setThe down tube has been designed as a standard soda keg down tube to keep all the parts familiar. The accessory check valve (included) is from a Guiness type keg coupler so it is tried and true as well as easily replaceable. The check valve slides comfortably into the specially designed food safe seal which engages the bottle. The functionality of going from down tube for liquid transfer to check valve for various non transfer tasks means the tool can be used around the clock and helps justify owning multiple units. Such versatility is not a feature of any competing product at any price range.

optionsGas can be bled from the bottles with a “key” which is best done with a Cornelius gas quick release fitting with a pressure gauge and bleeder valve (pictured above). This key is not included with purchase but can be acquired affordably from my favorite supplier, the Chicompany. Champagne bottles, such as magnums, can even be turned into mini kegs and a hose can be placed over the down tube to reach the bottom of the bottle. Gas can then be inputted into the side port to move liquid up the hose instead of down. The key can also be used to measure the internal pressure of a keg and when paired with the temperature, can imply carbonation level (a common brewers technique!).

keyinstalledEverything was designed with cleanup in mind which is another major strength over competing designs. The Cornelius fittings hold a seal when only thumb tight so disassembly can be done without tools to maximize productivity. The Cornelius fittings have also been proven to hold a seal for months on end which is the reason for using a second Cornelius post instead of integrating a bleeder valve (yes, I systematically explored and tested every option). As opposed to the bulky, large square footage, standing clamp designs of competitors, the small size and portability of the collar design allows all parts to constantly be dunked in sanitizer for cleaning (parts should never be dish washed at high temp because high heat will weaken the seal of the embedded fittings).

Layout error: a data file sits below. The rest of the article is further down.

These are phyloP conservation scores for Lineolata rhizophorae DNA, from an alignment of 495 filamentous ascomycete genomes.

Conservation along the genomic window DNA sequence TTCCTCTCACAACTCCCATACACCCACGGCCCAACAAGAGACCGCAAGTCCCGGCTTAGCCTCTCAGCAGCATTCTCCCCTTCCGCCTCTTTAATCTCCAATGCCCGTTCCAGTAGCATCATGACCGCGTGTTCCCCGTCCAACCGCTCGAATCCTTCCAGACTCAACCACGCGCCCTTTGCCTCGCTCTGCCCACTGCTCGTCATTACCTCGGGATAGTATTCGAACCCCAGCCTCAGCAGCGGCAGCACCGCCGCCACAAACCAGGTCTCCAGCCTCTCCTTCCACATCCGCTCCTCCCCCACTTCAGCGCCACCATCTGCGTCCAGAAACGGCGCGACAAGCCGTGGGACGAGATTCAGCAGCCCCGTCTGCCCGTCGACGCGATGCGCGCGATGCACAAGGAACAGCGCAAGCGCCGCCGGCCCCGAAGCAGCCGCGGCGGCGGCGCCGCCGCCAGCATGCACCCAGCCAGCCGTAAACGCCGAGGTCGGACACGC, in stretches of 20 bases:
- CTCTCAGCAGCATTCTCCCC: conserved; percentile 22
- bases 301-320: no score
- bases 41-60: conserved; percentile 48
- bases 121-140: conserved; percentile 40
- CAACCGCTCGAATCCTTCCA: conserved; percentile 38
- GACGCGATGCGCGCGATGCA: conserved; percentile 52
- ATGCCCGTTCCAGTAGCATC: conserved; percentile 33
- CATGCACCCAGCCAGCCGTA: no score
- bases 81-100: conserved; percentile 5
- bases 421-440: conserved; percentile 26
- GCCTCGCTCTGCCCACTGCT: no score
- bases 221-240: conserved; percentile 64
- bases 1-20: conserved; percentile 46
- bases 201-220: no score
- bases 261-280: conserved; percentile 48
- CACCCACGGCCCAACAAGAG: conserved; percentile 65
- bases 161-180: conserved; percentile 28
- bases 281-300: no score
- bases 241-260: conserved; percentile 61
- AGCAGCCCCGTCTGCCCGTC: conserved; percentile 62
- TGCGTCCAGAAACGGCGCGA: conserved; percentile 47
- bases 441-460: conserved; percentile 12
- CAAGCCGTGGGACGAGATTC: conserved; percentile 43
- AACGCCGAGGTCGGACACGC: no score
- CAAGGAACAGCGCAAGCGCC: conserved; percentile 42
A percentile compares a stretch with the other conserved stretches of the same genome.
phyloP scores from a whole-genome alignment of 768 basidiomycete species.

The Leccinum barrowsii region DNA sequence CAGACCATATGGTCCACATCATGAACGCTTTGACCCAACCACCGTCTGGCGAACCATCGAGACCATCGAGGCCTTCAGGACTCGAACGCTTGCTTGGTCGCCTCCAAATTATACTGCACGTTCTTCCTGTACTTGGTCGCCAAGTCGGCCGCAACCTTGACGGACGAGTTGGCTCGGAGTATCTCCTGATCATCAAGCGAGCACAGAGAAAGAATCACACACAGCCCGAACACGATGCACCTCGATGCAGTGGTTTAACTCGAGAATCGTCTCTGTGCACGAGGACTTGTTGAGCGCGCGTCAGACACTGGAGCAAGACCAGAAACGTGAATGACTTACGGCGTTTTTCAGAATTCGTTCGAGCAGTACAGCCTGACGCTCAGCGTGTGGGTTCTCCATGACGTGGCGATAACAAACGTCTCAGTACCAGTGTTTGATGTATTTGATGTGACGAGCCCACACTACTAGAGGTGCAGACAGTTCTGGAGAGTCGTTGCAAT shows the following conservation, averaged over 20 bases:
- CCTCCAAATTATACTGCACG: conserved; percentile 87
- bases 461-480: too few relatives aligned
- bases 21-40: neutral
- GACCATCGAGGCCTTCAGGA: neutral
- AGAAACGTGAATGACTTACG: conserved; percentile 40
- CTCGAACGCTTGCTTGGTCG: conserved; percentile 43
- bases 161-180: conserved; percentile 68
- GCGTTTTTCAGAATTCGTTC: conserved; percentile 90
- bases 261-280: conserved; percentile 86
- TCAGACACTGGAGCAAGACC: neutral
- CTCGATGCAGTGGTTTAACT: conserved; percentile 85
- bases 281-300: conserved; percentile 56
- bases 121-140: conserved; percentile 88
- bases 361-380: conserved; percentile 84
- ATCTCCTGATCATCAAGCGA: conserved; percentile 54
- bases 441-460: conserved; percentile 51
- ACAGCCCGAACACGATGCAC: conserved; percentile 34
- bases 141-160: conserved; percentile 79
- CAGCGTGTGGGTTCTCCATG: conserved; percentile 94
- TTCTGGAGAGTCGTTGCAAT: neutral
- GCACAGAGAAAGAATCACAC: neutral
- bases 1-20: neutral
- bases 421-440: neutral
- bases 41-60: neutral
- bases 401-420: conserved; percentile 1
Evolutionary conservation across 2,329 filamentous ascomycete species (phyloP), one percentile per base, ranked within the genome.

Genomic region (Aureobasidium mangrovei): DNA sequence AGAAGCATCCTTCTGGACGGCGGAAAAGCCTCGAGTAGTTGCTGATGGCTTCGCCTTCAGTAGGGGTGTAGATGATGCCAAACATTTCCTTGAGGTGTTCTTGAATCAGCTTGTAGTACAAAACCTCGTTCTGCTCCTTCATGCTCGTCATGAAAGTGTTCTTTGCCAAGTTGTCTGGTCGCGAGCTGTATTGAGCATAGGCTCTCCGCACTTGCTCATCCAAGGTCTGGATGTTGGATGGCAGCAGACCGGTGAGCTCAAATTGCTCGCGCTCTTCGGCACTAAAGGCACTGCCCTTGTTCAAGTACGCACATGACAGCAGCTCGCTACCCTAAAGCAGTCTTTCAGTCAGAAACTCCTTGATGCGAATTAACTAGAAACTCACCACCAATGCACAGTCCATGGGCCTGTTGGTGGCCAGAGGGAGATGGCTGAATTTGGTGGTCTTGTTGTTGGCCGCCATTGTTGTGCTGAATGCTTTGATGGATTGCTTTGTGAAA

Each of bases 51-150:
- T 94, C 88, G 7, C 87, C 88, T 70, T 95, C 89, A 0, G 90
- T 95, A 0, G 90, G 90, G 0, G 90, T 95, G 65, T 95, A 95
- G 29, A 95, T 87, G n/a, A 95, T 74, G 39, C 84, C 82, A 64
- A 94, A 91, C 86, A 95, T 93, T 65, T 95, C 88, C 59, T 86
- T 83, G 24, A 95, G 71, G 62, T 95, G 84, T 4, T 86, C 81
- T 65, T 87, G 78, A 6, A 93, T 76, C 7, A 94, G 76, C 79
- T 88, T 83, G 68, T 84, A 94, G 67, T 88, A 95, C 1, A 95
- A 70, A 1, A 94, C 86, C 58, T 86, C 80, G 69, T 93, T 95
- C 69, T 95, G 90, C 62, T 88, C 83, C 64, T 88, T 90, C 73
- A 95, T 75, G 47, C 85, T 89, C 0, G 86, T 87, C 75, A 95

The bottling head features unique over-molding of stainless steel 19/32 fittings for anchoring and an uncompromising seal. This complicated production technique, typically found only in very expensive medical devices, was made possible by developing a new laser cut acrylic mold box & plastic silicon die technique (that I’m very proud of, woohoo!).

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Production is currently still rather bespoke and all sales are being reinvested into the project to upgrade the designs and manufacturing techniques to take full advantage of CAD, 3D printing & CNC machining (there is finally a legit engineer on the team!). Until further notice, purchasers will be part of an early adopters / patrons of the arts program and entitled to trade in their units towards new versions at the expense of shipping and other greatly minimized expenses (manufacturing techniques allow reuse of the costly stainless fittings). Early adopters will also get the benefit of small amounts of consulting which is basically the ability to constantly pick my brain about product usage and potential applications as well as recipe development.